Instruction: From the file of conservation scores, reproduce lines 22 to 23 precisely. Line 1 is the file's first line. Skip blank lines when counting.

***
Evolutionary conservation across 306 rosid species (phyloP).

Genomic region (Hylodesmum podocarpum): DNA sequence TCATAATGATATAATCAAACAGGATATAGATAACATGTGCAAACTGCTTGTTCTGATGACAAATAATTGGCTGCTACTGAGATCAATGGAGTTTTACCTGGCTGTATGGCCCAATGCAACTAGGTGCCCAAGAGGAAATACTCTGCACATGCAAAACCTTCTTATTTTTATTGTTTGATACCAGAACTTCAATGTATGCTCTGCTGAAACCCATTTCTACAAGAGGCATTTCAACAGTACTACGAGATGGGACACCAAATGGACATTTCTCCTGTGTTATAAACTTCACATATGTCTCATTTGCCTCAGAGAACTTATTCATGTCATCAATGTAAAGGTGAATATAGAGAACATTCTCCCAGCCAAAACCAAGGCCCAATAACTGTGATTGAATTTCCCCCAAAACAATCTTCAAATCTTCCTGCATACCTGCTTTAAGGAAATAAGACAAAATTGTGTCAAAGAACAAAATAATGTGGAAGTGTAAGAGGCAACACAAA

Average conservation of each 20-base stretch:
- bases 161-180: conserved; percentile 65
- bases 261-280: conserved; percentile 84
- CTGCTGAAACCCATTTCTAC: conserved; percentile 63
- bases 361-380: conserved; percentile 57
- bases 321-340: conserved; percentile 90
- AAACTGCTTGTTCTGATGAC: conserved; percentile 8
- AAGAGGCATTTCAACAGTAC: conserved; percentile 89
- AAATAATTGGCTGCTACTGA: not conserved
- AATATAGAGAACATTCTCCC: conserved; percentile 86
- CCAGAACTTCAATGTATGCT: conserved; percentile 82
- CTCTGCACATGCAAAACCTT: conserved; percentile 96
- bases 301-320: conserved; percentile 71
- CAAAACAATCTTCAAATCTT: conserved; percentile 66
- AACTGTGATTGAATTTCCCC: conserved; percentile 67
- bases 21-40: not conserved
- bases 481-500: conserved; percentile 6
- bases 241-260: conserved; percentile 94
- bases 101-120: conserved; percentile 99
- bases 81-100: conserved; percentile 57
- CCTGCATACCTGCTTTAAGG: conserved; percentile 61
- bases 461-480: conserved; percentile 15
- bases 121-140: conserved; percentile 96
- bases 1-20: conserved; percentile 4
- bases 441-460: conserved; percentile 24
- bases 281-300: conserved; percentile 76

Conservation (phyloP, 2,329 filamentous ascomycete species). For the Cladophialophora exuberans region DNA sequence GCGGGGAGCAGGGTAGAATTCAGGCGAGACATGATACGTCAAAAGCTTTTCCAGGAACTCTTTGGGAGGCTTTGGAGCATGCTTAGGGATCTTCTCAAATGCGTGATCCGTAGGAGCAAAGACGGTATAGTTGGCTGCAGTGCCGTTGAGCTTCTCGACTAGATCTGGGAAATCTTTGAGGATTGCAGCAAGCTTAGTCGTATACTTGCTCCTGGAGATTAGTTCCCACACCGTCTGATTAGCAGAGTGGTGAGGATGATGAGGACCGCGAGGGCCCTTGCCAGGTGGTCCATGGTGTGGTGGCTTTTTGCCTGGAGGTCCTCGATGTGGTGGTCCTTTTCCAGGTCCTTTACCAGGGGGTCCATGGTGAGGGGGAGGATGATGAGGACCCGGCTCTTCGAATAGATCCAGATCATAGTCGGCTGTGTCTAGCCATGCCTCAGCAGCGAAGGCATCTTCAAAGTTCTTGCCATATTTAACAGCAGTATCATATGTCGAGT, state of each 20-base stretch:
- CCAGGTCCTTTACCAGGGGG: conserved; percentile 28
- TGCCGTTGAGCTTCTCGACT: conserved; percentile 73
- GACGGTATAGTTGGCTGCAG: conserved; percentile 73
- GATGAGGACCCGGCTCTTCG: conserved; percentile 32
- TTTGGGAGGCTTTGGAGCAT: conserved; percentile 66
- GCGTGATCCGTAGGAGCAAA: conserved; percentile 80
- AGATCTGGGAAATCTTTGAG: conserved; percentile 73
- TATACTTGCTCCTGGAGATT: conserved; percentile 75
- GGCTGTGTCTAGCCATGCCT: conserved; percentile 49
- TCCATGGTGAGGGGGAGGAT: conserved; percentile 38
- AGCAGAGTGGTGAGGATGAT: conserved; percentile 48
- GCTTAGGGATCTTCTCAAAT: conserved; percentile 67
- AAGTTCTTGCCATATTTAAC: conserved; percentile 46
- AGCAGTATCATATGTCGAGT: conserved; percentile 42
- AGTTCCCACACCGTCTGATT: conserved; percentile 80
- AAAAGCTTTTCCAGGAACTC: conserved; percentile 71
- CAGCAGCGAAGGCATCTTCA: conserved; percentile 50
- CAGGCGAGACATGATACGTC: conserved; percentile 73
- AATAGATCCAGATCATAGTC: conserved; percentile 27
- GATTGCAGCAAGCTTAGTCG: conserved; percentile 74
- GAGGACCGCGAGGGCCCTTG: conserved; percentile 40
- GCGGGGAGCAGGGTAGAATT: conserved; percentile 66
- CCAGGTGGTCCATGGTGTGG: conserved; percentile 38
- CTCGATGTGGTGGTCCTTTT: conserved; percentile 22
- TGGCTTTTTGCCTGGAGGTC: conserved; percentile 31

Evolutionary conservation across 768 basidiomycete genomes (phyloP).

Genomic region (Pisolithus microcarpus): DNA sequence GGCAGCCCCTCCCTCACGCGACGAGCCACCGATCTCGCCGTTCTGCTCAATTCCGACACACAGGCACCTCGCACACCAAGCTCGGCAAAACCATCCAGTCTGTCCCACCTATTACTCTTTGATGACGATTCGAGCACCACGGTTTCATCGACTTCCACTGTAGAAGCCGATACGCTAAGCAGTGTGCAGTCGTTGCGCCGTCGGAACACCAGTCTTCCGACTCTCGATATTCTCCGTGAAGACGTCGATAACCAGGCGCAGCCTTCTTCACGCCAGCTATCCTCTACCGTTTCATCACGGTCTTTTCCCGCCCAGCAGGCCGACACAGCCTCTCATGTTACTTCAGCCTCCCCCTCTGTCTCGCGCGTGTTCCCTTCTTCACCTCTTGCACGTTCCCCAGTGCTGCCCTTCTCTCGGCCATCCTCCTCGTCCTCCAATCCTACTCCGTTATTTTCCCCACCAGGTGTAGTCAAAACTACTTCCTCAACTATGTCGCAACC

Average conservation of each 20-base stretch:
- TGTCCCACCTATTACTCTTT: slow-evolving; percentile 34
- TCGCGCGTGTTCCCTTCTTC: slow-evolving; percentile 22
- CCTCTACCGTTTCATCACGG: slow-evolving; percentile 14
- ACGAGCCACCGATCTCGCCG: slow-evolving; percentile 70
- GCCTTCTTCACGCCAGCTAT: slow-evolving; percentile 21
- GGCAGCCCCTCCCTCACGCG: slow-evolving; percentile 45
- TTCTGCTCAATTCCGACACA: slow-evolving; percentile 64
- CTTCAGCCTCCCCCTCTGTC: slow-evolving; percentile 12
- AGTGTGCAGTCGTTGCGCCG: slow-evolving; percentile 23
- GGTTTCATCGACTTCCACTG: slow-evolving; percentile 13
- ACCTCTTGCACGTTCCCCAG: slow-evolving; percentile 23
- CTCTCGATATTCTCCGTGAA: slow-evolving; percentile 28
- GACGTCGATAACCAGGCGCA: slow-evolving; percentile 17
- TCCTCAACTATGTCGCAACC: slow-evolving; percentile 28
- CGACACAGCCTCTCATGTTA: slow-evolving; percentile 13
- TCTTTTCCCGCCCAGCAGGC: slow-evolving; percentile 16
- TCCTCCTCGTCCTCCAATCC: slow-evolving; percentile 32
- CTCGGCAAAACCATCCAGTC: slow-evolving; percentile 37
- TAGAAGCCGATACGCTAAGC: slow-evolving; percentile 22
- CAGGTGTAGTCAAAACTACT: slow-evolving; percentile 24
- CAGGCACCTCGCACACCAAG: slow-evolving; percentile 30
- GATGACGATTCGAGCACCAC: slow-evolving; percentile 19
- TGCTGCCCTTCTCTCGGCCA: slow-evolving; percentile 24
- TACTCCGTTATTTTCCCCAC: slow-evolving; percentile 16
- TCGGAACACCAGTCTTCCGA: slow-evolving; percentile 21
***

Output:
- bases 81-100: conserved; percentile 57
- CCTGCATACCTGCTTTAAGG: conserved; percentile 61